China auto parts in M&A drive to move up value chain

Updated: 2010-08-02 14:38
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Most Chinese parts firms currently lack the size to foot it on the global stage.

Seven of China's 10 biggest component makers are foreign companies, and about 70 percent of the country's $160 billion auto supply market is occupied by foreign or joint ventures.

Of the three Chinese firms in the top 10, all are units of the country's leading automakers -- SAIC Motor Corp, FAW Group and Dongfeng Motor, KPMG said. Most of those specialize in lower-end parts.

"The market is becoming so significant, so large and the auto supply industry is lagging a little bit behind in terms of building the necessary size and scale," said Ivo Naumann, managing director of business advisory firm AlixPartners.

Global leader Bosch posted revenues of nearly $50 billion in 2009, even as few independent players in China logged sales of more than $1 billion.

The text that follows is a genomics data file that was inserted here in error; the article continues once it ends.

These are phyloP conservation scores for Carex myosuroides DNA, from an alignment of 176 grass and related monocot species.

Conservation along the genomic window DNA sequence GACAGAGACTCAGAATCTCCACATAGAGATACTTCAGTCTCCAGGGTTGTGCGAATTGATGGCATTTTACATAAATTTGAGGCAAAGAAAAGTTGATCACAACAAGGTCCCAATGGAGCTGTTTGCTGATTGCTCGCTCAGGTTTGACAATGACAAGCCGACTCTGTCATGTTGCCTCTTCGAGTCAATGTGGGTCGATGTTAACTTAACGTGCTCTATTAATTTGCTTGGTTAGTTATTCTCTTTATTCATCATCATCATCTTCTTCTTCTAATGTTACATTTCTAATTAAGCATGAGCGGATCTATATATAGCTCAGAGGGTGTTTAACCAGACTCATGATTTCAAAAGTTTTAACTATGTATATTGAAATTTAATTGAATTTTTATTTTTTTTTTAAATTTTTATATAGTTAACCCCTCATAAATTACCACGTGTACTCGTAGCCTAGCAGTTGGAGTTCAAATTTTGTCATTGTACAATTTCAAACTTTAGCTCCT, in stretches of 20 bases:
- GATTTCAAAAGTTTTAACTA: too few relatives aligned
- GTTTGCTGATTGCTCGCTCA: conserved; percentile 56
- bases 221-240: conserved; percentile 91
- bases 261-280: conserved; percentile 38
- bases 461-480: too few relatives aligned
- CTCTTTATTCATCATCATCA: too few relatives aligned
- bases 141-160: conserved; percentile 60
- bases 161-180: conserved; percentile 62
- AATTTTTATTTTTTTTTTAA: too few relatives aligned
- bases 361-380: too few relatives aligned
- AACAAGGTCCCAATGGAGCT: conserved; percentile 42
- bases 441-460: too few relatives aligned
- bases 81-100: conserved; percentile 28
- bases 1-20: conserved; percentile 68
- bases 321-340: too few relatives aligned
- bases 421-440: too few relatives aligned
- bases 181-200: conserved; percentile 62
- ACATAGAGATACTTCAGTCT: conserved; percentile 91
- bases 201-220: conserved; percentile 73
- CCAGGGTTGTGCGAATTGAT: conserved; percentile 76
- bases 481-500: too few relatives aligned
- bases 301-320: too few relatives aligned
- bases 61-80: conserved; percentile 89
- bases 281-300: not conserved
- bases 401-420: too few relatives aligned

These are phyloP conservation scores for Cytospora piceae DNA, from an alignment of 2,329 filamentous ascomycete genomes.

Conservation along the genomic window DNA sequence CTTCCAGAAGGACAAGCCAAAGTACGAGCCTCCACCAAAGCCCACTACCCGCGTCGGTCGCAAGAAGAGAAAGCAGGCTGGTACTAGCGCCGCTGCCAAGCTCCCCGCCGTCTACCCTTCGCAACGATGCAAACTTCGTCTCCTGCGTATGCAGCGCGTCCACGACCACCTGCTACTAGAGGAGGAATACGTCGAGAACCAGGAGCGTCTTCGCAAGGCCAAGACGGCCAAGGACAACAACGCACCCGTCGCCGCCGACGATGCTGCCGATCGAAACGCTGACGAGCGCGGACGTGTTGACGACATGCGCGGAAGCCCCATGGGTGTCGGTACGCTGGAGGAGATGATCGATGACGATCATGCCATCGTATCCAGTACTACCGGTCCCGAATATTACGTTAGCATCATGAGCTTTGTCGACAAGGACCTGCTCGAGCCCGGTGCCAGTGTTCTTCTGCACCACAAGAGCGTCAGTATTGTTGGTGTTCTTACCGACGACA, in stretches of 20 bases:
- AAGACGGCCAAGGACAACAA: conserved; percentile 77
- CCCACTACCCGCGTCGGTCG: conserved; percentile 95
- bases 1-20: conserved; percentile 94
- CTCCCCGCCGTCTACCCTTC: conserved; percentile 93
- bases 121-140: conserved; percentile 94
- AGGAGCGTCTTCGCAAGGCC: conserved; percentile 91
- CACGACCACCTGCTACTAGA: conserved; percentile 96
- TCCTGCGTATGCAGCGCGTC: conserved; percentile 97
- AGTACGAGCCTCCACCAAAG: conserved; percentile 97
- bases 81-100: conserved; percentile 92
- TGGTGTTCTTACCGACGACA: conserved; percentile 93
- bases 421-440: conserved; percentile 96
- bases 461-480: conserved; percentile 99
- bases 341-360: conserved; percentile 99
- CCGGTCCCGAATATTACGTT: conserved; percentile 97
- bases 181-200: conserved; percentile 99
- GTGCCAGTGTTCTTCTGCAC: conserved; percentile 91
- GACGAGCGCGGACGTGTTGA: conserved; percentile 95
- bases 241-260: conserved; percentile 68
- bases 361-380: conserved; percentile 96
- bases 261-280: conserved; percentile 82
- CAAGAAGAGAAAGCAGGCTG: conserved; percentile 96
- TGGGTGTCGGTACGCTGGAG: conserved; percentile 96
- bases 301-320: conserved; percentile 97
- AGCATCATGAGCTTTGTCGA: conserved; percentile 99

Chinese players may need to make significant investments, both organically and through acquisitions, as quality and emission standards rise and they chase higher margin businesses.

As they do so, they will face a number of challenges, most notably costs that are already rising at home and could rise even further with the acquisition of expensive foreign operations.

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A wave of strikes in auto parts factories recently in China by workers seeking better pay and working conditions have already begun lifting costs across the board.

Rising raw material costs, which account for 50-60 percent of total cost, versus 4-12 percent for labor, will also pressure margins, analysts said.

The lack of experience in managing multinational companies could also pose a challenge, as evidenced by a string of failures in major overseas M&A by Chinese firms like SAIC, which bought control of Korean carmaker Ssangyong, only to see it go bankrupt.

"It is one thing you execute the deal and another thing to successfully manage the company," said AlixPartners' Naumann.

If they look abroad, Chinese firms may have to act fast as bargains could soon disappear with a global recovery.

"This window that is open for deals now is not going to open forever because in the United States there is certain recovery in the auto industry," Naumann said.

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